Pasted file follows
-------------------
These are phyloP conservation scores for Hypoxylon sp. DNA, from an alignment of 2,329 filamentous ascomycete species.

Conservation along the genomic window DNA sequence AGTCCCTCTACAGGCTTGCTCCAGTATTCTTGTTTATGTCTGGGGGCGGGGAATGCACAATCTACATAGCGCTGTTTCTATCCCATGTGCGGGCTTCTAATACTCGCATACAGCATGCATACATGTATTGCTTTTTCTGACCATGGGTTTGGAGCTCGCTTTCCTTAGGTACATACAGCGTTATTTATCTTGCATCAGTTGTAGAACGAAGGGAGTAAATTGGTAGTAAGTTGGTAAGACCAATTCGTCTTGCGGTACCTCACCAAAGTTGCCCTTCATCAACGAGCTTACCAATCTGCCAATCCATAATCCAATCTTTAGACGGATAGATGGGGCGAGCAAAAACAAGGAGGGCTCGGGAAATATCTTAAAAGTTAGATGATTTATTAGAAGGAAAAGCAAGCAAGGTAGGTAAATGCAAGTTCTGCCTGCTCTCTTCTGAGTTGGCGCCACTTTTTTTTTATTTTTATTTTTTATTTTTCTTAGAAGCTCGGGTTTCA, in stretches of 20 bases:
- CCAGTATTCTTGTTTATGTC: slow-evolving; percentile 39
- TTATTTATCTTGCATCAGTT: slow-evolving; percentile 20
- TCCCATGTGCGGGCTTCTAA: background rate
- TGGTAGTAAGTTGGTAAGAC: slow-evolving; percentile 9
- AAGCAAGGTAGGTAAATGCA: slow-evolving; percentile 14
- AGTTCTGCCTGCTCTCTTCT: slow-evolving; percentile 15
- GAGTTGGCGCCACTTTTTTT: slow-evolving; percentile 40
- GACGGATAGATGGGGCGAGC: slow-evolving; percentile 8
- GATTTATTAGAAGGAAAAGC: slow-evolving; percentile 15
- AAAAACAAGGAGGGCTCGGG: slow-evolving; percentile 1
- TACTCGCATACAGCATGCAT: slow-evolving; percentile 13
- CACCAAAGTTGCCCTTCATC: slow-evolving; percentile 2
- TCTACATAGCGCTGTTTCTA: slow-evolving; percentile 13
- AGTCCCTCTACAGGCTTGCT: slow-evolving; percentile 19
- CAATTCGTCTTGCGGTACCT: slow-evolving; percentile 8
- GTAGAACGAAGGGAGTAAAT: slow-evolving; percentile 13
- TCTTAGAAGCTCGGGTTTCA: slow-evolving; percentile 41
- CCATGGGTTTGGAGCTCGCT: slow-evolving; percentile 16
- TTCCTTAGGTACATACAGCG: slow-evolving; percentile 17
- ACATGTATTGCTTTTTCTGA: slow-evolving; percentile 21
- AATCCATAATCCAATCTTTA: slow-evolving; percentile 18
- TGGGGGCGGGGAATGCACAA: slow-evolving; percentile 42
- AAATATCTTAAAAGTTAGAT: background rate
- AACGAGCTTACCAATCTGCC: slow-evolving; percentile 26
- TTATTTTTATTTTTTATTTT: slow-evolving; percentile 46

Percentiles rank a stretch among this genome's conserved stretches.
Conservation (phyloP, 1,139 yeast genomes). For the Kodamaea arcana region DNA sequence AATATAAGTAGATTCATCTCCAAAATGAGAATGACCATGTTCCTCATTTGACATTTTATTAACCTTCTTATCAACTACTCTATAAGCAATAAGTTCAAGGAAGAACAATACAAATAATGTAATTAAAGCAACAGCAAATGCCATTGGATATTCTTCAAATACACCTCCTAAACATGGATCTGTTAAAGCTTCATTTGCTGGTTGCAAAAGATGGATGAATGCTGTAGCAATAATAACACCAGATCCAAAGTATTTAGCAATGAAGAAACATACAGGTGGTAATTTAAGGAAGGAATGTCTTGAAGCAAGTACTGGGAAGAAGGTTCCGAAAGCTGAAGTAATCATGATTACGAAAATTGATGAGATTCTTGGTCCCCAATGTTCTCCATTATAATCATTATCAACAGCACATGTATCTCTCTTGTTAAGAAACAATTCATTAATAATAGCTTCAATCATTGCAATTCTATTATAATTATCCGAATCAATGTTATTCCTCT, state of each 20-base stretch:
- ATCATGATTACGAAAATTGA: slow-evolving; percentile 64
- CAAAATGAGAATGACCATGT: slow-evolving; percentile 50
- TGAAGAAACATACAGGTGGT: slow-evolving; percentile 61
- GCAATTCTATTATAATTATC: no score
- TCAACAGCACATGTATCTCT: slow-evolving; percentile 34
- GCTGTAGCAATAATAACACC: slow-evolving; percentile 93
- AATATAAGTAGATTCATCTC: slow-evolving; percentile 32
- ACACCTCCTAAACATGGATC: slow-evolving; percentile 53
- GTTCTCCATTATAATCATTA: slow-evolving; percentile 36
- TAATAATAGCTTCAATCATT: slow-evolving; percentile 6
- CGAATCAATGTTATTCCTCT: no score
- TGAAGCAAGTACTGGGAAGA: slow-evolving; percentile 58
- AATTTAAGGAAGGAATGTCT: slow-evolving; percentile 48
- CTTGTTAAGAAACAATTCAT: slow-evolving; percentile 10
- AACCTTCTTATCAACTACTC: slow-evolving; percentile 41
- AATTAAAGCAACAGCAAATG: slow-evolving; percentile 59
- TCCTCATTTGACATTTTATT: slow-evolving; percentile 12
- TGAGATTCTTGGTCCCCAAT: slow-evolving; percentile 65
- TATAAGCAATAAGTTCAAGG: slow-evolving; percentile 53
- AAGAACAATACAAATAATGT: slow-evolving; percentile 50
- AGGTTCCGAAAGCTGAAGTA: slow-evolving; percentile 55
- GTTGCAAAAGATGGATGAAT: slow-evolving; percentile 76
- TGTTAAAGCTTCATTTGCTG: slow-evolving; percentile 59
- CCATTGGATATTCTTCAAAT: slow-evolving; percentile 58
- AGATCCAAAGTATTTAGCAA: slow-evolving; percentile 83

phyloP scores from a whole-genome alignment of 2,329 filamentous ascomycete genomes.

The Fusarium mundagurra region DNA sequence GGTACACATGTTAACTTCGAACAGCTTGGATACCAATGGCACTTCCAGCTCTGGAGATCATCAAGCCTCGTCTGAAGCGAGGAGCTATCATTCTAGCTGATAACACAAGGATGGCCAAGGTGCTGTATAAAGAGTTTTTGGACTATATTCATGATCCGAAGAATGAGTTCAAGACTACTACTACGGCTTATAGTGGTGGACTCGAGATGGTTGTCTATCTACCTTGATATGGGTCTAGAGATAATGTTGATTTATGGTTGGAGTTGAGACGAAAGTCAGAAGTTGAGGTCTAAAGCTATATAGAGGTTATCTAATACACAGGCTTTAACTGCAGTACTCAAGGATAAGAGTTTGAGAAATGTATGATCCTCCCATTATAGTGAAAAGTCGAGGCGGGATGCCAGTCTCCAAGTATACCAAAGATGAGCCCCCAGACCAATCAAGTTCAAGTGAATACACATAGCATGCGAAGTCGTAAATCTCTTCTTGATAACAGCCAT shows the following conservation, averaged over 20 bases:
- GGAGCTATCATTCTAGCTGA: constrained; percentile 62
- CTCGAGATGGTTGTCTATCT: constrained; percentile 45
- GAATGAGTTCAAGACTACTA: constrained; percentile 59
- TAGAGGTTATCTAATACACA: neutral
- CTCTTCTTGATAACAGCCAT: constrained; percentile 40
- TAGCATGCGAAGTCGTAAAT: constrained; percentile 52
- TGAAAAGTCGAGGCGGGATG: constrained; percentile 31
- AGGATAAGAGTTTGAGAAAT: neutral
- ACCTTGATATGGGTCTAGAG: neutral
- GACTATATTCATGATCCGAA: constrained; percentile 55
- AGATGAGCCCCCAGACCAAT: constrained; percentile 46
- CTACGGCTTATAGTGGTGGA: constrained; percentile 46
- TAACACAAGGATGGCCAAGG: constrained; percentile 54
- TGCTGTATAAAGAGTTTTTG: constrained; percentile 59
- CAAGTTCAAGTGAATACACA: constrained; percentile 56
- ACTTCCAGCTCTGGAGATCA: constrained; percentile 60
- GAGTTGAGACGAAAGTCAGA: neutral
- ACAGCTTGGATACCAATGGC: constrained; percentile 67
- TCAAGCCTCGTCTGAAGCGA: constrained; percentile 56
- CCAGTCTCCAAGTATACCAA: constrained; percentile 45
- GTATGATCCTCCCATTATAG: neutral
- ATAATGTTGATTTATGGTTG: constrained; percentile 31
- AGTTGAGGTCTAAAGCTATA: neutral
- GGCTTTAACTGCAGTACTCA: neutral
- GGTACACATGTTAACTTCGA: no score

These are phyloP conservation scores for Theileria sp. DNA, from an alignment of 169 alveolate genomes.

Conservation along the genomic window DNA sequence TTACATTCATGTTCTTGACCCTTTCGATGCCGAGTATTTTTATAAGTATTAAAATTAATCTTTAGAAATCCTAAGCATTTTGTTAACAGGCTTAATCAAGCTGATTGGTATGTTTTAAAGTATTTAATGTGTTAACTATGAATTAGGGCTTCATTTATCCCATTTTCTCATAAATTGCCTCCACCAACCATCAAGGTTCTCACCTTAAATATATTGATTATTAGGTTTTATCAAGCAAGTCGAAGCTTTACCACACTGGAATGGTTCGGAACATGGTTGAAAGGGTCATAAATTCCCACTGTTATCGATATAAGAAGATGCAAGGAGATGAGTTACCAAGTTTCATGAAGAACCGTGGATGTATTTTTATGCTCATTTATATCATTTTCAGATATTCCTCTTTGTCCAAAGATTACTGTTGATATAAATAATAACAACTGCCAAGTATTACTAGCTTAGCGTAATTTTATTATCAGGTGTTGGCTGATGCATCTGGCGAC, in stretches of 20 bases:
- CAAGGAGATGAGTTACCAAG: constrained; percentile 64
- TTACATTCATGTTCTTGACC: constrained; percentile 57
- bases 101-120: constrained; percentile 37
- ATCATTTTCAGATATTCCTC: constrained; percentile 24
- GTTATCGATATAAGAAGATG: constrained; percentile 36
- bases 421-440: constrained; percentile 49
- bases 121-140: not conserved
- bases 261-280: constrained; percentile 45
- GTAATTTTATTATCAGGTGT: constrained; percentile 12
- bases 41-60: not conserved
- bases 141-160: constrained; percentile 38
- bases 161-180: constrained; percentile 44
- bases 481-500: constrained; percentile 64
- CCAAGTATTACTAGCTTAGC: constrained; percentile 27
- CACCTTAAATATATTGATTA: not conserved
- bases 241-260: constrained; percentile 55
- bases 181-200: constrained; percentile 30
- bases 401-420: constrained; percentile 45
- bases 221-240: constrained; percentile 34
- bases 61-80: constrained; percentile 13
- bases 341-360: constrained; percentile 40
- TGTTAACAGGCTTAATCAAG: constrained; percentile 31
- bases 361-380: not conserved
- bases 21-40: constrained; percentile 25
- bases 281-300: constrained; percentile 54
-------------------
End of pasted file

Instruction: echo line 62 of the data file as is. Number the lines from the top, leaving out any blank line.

- TAGCATGCGAAGTCGTAAAT: constrained; percentile 52